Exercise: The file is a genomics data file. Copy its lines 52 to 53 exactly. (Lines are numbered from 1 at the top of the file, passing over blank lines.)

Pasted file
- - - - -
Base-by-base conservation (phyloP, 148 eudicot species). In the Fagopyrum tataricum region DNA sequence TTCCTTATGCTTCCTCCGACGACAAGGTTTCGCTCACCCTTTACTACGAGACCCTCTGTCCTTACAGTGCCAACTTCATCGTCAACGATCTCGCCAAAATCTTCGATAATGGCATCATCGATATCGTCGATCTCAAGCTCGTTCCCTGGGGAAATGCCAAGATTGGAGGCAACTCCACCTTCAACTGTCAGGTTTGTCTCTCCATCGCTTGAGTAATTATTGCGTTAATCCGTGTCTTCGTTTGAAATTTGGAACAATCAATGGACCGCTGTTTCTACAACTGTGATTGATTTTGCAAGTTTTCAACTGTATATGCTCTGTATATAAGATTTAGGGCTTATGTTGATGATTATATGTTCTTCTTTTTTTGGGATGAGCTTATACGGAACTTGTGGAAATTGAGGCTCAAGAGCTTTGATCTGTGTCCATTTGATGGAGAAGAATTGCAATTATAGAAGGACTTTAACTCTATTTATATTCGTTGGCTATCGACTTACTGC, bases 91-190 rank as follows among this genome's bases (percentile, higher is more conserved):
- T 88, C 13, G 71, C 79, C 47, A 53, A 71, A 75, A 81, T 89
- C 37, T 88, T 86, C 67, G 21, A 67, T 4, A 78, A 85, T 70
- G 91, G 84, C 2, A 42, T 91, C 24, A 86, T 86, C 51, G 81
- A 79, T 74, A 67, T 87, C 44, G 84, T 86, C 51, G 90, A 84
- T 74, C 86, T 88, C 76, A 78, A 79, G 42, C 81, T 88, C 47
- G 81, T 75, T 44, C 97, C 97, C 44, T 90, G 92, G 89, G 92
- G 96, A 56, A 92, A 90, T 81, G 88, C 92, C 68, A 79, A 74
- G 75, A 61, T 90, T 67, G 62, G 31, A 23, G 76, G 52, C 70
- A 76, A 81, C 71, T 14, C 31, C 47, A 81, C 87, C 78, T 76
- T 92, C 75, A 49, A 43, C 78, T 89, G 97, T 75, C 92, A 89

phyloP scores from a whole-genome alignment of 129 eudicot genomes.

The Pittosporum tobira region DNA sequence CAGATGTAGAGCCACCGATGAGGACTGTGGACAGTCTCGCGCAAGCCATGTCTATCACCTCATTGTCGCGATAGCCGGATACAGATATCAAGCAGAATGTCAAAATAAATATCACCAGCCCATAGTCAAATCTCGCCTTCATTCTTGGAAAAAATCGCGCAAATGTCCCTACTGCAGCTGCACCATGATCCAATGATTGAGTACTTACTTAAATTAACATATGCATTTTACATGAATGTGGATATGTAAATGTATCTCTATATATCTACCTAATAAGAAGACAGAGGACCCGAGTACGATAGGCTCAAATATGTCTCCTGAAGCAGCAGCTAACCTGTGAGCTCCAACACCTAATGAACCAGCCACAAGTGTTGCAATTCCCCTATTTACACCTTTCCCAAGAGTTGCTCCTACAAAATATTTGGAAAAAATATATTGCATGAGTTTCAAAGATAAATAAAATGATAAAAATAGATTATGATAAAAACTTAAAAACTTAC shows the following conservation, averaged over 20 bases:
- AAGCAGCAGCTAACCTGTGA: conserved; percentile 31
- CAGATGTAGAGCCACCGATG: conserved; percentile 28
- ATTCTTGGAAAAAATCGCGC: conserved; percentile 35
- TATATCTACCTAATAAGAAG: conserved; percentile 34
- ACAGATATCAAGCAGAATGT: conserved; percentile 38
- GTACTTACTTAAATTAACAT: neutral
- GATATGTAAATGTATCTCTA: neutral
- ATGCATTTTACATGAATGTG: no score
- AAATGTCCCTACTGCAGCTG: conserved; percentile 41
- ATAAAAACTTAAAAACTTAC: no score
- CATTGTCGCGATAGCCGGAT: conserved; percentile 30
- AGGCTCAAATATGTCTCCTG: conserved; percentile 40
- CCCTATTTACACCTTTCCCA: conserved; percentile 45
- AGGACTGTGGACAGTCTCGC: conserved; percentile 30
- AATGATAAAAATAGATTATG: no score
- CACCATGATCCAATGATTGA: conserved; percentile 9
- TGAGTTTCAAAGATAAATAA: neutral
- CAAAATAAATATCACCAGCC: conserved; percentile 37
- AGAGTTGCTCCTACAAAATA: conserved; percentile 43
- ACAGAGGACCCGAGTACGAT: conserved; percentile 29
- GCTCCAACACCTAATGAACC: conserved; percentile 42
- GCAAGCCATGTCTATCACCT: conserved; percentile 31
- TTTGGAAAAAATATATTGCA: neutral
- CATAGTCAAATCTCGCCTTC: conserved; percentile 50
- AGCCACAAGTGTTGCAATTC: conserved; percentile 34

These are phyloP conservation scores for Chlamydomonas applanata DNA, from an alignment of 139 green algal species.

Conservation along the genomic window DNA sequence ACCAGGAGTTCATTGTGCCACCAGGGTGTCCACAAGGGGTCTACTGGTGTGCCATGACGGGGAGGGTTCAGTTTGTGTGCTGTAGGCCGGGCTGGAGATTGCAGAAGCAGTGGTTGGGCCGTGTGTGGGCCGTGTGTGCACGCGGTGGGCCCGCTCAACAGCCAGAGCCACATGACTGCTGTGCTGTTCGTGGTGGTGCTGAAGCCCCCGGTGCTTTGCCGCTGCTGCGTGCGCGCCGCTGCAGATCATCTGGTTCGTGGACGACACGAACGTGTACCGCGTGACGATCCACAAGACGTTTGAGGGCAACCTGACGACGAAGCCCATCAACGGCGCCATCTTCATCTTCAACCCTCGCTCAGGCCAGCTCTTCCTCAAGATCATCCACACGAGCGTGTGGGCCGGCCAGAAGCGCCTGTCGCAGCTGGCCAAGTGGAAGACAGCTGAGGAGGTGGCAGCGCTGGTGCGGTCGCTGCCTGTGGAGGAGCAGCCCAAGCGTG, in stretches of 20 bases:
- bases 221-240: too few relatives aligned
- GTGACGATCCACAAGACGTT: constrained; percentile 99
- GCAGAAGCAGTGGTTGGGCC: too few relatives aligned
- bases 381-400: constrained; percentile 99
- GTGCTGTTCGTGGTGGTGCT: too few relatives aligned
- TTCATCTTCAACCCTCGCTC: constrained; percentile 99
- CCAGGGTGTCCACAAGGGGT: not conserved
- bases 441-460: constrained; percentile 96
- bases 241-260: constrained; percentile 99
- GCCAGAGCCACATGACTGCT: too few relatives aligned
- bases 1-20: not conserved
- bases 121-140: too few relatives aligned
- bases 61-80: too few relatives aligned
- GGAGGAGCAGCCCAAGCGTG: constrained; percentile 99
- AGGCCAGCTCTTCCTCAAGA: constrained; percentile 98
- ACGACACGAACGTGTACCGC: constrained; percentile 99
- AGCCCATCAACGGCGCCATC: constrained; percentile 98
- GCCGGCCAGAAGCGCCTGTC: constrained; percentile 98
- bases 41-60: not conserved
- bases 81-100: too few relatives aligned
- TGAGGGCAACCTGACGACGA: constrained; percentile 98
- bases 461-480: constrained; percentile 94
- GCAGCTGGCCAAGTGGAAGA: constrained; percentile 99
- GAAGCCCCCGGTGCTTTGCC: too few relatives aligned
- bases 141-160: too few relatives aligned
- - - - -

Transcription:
- bases 121-140: too few relatives aligned
- bases 61-80: too few relatives aligned